Slipping Life’s Bounds
She was grounded her entire junior year. “I had to spend every weekend on the farm my junior year, so my pottery flourished,” she says. In her senior year, she started making pots in a yurt in Glen Echo, Maryland, an arts community outside of Washington, D.C., where, she recalls, “I got heavily involved with different colored slip applications and sgraffito.” Her style was born.
In the years since, Morgan’s pottery has become more experimental in color, design, and size. A new shade, a sumptuous sea foam green, shines on a line of platters with sgraffito designs of lively fish, turtles, and other marine creatures. “I just kind of stumbled onto that glaze combination,” she says. Another darker shade of green glimmers in collections of bowls and other dishes, including mugs she produces for WCAI/WNAN, which the local NPR radio station uses for fundraising. The mugs have boosted her already considerable professional profile, something she owes to happenstance. “I’m not savvy at marketing,” she says. “It just happens.”
She’s also introduced a new ark full of African animals; one themed wall hanging is a tableau of leaping lions, peaceful elephants, and inquisitive giraffes. Its size, topping one foot by two feet, is giving Morgan some heady new freedom. “I like using multiple tiles to create a large clay canvas where I can play with more complex design elements and the relationships between the various figures, textures, dark and light,” she says.
The larger tile work has led to commissions for homes on both coasts. One current project is a large tile design over the stove of a Cape Cod kitchen. As Morgan relates, the homeowner said, “Do whatever you want.” So Morgan combined elements of her new African theme with her traditional Cape marine figures and a gentle field animal here and there. “It’s kind of all over the place, which she wanted,” Morgan says. Another set of her work has gotten smaller, with the introduction of a new line of hanging tiles framed in a discarded dune fence from Nobska Beach in Woods Hole.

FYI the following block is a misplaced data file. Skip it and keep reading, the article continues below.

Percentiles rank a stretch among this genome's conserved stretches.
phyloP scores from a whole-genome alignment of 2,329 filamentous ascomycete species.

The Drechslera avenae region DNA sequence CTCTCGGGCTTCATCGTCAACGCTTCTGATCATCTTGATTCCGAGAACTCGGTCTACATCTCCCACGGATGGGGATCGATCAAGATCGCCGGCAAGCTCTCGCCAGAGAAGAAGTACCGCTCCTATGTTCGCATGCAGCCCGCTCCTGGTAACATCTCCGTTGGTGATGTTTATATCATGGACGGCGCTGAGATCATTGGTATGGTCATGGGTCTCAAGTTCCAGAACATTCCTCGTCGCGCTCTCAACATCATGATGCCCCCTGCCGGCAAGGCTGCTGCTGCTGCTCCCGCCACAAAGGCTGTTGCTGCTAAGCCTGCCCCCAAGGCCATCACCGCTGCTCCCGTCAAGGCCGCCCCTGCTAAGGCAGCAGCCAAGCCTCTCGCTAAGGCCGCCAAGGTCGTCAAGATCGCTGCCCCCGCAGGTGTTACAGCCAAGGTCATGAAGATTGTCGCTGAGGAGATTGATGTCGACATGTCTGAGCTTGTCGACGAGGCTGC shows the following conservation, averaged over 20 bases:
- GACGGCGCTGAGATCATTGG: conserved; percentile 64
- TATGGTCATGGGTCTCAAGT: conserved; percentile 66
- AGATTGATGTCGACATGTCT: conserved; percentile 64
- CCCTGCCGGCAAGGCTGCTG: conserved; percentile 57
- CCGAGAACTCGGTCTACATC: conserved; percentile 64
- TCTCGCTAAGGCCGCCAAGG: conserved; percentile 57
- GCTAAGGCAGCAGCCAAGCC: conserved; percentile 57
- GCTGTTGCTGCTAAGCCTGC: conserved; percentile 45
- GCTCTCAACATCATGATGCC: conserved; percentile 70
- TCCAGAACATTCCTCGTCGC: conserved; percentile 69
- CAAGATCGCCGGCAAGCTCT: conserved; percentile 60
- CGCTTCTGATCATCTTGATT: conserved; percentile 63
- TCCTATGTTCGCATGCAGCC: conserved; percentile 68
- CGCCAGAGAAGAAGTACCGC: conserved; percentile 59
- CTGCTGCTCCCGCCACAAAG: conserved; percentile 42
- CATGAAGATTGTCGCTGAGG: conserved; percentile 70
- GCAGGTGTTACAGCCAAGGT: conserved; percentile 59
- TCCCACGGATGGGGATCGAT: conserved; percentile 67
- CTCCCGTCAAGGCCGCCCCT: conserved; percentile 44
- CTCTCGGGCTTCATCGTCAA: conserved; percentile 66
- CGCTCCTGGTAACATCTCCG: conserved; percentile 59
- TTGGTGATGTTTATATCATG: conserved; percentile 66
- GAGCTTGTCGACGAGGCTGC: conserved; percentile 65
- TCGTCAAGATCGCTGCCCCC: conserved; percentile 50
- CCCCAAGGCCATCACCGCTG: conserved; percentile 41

Now, after almost three decades of exploring themes around animals and plants, Morgan has started a line of “women’s platters,” such as one with two women, each holding a glass of wine and deeply attuned to each other. “I was inspired by female friendships and how important they are,” Morgan says, “talking out concerns, laughing, being creative.”
Now that her children are older, Morgan treasures spending more time with her women friends and sees more women’s platters in her future. She also sees more large installations, such as her kitchen tile designs, projects that offer her the coveted “clay canvas” for deeper creative expression. As she says, “I enjoy creating little stories on my mugs and other pottery, and working on the wall art as a clay canvas really allows me to spread those stories out.”
Flying Pig Pottery, 410 Woods Hole Road, Woods Hole, is open seven days a week. Morgan’s work is also available at Coffee Obsession in Falmouth and Woods Hole and at shows around Cape Cod and eastern Massachusetts, including the upcoming Wellfleet OysterFest, Oct. 15-16. For more information, visit www.flyingpigpottery.biz or Flying Pig Pottery’s Facebook page.
Mary Grauerholz is communications director for the Cape Cod Foundation and a freelance writer.
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